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I won't even pretend to know what a monitors' needs are, but if you had a LARGE colony, I don't see why portentosa wouldn't be a good option. Baby production is just slow. If you need numbers, dubia won't disappoint, just not sure if it would be large enough for your needs.

I need some F/T so I could bring you a sample in adult sizes next weekend(if you're around) and you can see what you think.
I already have a colony of dubia... that's what he's eating now. lol.
If you are interested in feeder rodents please shoot me an email at rodentworks@gmail.com and we'll discuss if further. I may be interested in getting some starter portentosa from you... trade?

Blaberus giganteus and Archimandrita tesselata are incredibly unwise choices. They are very slow-growing and slow-reproducing.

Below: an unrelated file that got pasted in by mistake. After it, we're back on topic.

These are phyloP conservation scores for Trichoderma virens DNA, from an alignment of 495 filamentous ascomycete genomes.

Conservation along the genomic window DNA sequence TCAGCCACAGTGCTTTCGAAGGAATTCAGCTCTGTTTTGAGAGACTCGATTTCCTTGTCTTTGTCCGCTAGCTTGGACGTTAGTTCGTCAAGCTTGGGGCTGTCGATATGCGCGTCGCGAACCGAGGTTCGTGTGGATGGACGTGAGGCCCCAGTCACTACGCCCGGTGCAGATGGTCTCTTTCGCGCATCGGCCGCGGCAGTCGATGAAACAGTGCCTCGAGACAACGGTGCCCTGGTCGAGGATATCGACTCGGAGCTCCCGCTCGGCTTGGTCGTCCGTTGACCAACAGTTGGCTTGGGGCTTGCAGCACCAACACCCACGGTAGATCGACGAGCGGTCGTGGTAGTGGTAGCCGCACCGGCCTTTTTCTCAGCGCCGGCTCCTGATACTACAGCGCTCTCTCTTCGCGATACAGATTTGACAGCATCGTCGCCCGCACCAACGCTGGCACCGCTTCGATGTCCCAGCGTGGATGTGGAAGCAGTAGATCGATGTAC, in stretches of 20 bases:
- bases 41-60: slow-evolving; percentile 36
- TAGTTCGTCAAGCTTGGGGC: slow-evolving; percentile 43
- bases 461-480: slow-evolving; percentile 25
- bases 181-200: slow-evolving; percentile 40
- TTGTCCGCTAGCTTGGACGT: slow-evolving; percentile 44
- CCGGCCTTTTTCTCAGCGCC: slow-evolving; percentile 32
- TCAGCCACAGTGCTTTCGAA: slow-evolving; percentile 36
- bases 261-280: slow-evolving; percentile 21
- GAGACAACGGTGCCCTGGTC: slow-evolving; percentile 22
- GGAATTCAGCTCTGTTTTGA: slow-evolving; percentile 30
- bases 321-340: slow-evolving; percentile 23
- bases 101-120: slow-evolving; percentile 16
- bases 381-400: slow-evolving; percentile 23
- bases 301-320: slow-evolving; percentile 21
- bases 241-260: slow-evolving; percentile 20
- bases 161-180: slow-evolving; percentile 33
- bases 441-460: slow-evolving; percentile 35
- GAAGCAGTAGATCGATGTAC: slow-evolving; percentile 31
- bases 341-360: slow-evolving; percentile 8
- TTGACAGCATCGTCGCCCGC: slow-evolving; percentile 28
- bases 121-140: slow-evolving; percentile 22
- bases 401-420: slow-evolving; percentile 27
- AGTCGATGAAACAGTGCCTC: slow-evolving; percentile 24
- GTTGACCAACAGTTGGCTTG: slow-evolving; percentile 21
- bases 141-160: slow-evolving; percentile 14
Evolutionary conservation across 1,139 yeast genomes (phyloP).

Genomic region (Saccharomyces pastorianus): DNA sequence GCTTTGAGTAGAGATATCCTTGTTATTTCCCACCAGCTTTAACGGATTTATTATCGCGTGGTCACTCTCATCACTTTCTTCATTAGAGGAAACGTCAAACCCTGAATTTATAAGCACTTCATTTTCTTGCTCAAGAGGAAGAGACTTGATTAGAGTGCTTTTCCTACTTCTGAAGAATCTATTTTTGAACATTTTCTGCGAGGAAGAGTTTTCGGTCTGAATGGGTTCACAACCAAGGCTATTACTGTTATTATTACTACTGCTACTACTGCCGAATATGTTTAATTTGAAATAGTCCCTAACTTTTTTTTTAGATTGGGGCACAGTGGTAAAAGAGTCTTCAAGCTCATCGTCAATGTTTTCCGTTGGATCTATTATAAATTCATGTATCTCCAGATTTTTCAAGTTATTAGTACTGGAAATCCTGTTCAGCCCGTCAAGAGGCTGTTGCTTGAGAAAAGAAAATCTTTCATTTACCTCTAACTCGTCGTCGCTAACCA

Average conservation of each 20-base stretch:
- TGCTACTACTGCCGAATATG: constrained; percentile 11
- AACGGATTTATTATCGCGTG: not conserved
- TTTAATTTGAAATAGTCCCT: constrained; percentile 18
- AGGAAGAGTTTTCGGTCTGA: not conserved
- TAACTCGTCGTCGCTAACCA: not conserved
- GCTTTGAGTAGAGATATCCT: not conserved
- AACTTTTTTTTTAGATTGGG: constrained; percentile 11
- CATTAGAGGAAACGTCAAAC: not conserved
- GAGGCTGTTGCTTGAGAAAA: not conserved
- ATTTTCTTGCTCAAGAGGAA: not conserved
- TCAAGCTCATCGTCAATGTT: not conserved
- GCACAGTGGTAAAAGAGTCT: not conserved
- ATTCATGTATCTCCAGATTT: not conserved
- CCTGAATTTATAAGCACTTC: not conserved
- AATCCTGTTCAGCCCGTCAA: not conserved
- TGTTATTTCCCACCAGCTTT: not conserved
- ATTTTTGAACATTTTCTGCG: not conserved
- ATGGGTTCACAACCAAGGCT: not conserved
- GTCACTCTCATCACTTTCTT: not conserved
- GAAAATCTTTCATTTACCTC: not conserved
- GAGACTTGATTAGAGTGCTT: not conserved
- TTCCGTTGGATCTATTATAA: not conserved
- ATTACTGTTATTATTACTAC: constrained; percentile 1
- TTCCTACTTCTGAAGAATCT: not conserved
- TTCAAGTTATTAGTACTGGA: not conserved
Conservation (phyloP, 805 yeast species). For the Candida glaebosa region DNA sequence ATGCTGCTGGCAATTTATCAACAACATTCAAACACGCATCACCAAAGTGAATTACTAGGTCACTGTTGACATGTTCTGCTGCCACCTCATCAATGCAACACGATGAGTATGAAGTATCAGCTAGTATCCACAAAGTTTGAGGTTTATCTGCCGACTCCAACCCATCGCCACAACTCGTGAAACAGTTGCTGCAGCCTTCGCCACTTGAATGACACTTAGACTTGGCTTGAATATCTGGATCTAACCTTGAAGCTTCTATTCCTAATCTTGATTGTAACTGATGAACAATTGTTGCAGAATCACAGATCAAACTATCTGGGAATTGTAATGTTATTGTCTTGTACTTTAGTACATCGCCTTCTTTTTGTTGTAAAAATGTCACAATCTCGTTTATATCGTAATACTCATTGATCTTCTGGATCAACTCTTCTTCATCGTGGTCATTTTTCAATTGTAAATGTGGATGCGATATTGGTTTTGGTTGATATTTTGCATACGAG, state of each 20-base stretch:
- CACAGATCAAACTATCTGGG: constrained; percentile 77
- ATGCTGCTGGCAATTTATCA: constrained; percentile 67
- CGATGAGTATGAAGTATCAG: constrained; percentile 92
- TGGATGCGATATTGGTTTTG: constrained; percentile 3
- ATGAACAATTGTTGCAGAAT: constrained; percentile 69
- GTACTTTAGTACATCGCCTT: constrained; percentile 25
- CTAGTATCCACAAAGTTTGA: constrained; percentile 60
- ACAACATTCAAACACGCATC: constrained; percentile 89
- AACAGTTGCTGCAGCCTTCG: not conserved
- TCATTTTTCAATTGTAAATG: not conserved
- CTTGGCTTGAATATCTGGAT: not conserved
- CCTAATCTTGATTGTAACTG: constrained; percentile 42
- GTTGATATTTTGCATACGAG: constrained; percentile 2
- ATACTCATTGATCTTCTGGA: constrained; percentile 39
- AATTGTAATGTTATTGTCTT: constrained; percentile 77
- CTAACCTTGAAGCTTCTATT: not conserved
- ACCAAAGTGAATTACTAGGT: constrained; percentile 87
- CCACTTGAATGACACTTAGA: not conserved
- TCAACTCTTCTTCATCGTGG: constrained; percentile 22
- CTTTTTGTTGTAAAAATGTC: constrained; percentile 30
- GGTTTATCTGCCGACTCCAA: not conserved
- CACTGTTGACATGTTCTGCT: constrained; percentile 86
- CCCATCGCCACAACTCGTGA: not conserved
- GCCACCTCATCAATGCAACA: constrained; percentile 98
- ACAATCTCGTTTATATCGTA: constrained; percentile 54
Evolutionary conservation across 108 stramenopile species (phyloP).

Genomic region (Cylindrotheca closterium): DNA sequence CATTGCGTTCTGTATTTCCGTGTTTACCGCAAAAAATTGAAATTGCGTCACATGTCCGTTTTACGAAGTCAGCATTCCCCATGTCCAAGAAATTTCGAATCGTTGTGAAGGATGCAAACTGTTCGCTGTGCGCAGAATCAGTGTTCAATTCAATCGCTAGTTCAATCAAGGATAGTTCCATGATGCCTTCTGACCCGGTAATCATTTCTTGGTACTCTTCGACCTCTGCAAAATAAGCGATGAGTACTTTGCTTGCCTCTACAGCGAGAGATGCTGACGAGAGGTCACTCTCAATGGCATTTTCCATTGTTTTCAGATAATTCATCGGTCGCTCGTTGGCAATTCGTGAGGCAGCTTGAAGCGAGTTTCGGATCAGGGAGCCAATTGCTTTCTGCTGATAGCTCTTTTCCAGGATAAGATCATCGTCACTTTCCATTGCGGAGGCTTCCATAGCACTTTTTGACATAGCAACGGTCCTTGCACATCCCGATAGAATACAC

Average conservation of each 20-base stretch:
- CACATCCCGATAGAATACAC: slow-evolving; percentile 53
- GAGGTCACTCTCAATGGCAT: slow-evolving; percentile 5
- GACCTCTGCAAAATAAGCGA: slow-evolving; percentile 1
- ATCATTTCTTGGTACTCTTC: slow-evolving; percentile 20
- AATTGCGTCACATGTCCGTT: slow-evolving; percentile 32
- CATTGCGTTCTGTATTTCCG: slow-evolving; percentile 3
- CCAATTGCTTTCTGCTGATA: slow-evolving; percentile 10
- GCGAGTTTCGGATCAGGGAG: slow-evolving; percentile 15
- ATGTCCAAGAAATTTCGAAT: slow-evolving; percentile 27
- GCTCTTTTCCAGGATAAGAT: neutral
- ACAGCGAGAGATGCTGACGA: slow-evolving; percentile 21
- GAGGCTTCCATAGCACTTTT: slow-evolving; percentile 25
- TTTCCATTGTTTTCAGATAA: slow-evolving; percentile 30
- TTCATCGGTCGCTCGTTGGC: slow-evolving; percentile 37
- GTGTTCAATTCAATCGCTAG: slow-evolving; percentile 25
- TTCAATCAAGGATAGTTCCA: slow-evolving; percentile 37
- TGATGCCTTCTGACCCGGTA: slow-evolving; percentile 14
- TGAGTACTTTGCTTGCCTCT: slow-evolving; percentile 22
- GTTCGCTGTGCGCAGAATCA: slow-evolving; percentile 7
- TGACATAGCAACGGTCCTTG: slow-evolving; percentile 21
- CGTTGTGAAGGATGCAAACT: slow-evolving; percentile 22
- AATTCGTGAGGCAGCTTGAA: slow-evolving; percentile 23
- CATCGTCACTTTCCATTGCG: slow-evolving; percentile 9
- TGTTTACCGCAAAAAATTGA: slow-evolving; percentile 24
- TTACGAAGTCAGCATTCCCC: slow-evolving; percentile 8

You're really looking at 3 options; Blaberus fusca, Gromphadorhina portentosa, and Blaberus sp. Hybrids. All of these reproduce moderately quickly and can be kept on nothing but egg crates. Not nearly as quickly as say, Nauphoeta cinerea, but relatively quickly for their sizes.

EDIT- I suppose Eublaberus prosticus or Eublaberus distanti could be used. E. prosticus multiplies incredibly quickly (like B. dubia) and is large (but nowhere near the other listed species' sizes) whereas E. distanti is larger than E. prosticus but multiplies less quickly. E. distanti also needs a substrate to be kept comfortable and breeding well.